Jodie Whittaker becomes the first ever female Doctor in the show’s 50-year history.
The Doctor is coming to save us. And we can’t wait to meet her.
The protagonist of long-running British sci-fi series Doctor Who is a time-traveling alien with two hearts, a changing face and a big blue box (the TARDIS) that’s bigger on the inside.
Each actor who has taken on the mantle of the Doctor has made the character his own. Current Doctor Peter Capaldi is older, wiser and a little bit meaner than most who came before. But the one through-line for 54 years of adventures in time and space? The Doctor has always been a man. Until now.
On Sunday, the BBC announced with fanfare that the 13th Doctor — taking over after Capaldi exits in this year’s Christmas special — will be a woman, played by Jodie Whittaker.
It’s a huge, historic moment for the series and many of its fans, who have been clamoring for a more diverse Doctor for nearly a decade. And it’s absolutely the right thing to do for a show that has long embraced progress and change.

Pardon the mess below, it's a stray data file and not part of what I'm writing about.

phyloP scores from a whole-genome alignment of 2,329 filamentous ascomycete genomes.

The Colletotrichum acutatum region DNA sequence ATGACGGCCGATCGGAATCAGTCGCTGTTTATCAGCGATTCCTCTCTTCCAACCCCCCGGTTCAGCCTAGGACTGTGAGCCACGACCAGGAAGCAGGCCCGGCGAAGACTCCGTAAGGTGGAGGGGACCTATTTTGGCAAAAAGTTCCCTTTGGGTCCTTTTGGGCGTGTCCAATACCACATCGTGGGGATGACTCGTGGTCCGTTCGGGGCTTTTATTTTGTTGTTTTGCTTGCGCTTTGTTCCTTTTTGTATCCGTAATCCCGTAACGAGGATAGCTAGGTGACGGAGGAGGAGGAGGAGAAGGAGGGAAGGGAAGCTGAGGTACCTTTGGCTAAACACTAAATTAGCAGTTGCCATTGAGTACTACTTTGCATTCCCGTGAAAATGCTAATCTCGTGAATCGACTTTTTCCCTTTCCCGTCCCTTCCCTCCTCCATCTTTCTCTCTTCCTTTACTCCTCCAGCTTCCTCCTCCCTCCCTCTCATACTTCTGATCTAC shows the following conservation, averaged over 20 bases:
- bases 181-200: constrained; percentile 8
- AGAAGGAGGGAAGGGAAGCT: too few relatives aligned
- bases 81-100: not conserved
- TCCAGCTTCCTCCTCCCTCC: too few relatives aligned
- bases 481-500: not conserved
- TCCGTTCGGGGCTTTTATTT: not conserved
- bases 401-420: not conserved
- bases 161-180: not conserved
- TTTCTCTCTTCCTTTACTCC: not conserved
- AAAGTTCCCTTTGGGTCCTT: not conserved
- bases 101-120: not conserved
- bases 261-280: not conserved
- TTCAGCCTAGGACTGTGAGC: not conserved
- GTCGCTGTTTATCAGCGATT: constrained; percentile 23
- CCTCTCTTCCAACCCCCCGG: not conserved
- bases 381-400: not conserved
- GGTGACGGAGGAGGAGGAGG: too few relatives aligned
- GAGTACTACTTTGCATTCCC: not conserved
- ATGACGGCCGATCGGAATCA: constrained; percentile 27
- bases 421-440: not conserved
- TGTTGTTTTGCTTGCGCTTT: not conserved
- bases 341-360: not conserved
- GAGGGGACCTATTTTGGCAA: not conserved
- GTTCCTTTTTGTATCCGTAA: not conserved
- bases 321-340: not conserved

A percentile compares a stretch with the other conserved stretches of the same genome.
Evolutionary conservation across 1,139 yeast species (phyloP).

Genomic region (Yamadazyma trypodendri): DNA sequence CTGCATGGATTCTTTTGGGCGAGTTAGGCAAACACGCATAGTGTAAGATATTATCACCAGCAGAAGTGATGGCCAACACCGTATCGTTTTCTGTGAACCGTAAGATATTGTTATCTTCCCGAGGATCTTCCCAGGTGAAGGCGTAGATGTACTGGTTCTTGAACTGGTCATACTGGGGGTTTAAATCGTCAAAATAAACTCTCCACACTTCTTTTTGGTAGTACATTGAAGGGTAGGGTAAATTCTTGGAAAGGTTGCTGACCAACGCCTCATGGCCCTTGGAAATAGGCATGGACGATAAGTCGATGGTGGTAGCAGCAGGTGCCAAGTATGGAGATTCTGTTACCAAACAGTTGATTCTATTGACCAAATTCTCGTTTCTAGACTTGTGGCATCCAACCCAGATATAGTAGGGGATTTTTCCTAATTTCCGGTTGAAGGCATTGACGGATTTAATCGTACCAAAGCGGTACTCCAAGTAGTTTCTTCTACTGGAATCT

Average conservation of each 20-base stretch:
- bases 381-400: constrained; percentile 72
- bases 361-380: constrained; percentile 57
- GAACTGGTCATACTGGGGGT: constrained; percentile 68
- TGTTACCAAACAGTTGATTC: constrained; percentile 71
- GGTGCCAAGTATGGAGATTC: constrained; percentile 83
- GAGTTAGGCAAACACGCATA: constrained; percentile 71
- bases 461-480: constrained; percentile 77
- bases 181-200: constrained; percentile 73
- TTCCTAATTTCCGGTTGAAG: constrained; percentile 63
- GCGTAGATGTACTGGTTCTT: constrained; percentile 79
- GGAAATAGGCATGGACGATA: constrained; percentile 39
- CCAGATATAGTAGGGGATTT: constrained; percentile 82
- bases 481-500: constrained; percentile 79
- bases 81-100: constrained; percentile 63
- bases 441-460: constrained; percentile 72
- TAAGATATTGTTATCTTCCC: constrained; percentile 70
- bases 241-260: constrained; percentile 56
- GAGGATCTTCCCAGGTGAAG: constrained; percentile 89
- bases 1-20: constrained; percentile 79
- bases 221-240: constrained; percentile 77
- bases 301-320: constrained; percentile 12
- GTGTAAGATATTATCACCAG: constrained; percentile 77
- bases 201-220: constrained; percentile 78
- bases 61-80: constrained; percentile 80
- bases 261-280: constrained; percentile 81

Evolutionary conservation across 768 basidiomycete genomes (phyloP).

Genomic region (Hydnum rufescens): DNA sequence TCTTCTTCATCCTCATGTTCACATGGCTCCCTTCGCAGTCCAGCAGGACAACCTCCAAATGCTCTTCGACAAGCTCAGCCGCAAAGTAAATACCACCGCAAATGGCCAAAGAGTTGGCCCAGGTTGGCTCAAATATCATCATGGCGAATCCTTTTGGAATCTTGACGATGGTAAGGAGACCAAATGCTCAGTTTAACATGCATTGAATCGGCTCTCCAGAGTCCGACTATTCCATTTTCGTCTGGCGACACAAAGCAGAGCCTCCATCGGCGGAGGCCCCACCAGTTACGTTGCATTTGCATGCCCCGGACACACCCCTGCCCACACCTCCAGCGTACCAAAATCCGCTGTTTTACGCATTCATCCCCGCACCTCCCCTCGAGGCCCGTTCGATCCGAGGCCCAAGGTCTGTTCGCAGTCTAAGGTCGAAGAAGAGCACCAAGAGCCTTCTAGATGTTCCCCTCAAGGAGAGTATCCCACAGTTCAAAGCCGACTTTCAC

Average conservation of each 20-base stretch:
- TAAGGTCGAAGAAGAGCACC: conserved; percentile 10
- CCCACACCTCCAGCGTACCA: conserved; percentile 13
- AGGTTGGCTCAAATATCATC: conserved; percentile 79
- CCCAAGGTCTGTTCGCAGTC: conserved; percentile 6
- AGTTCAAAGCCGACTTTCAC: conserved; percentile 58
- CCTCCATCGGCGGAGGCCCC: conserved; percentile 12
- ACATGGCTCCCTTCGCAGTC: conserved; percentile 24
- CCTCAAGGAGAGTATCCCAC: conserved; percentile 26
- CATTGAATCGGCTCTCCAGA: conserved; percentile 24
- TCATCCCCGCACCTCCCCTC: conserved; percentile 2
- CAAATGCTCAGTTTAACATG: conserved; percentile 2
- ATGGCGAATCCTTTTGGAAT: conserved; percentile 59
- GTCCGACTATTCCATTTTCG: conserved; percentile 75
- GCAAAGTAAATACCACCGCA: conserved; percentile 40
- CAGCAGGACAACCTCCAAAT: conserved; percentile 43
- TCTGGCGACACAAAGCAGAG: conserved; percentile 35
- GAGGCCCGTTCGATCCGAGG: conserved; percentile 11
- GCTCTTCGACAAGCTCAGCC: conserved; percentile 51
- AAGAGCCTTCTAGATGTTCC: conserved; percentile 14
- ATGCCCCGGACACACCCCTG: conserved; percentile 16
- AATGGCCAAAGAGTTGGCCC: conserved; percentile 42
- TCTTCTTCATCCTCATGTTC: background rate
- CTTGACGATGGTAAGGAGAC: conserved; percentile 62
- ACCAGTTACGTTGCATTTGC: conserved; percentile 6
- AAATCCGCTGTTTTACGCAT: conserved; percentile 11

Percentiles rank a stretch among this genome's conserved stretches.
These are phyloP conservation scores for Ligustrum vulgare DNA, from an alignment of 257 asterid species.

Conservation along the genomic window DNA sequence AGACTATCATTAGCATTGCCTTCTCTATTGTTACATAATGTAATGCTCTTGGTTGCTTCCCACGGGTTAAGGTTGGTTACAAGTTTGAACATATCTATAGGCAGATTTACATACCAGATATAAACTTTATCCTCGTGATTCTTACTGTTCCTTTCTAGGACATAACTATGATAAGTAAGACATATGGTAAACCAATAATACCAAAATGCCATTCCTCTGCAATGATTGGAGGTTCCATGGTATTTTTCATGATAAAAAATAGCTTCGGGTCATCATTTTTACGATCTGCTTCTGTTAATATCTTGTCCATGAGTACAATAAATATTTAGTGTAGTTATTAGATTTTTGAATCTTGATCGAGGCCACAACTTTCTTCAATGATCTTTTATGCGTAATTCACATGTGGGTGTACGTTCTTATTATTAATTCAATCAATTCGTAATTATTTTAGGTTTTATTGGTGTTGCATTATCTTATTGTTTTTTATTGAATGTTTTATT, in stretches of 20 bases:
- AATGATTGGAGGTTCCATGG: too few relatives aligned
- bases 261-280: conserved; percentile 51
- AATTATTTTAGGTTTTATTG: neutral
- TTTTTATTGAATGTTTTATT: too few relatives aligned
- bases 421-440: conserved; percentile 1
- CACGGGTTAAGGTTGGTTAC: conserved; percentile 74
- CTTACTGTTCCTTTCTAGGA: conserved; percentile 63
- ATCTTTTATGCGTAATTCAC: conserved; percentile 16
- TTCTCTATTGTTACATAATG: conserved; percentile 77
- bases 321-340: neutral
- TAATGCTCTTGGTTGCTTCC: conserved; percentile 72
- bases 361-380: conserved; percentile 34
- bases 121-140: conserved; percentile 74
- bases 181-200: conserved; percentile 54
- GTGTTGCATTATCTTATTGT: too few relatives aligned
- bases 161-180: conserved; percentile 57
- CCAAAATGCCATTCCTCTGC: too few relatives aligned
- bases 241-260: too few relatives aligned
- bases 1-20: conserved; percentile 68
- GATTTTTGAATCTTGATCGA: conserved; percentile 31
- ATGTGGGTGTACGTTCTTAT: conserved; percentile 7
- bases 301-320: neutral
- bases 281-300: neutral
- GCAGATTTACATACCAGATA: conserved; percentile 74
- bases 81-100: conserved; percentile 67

For the fanboys complaining about the “PC” choice, it’s important to remember that the show established that the Doctor could change into a woman by having his enemy, the Master, regenerate into a woman (Michelle Gomez). But harping on the specific rules of the mythology misses the point of Doctor Who. The magic of the show is that almost anything can happen. The rules aren’t as important as the sense of adventure, the magic of seeing new worlds, new beings and new ideas. It makes perfect sense that this show would allow a new perspective to drive this discovery.
Whittaker’s casting is also significant because of Doctor Who‘s poor track record with its female characters. They tend to be underdeveloped and sometimes scantily clad, traveling as the Doctor’s companion and (often) love interest. They are later discarded in cruel and tragic ways as the Doctor moves on through time and space. Some are strong and commanding on their own — Sarah Jane Smith (Elisabeth Sladen) from the classic series, and Donna Noble (Catherine Tate) from Season 4 are good examples. But they’re exceptions.
In particular, the companions hired by current executive producer Stephen Moffat are often…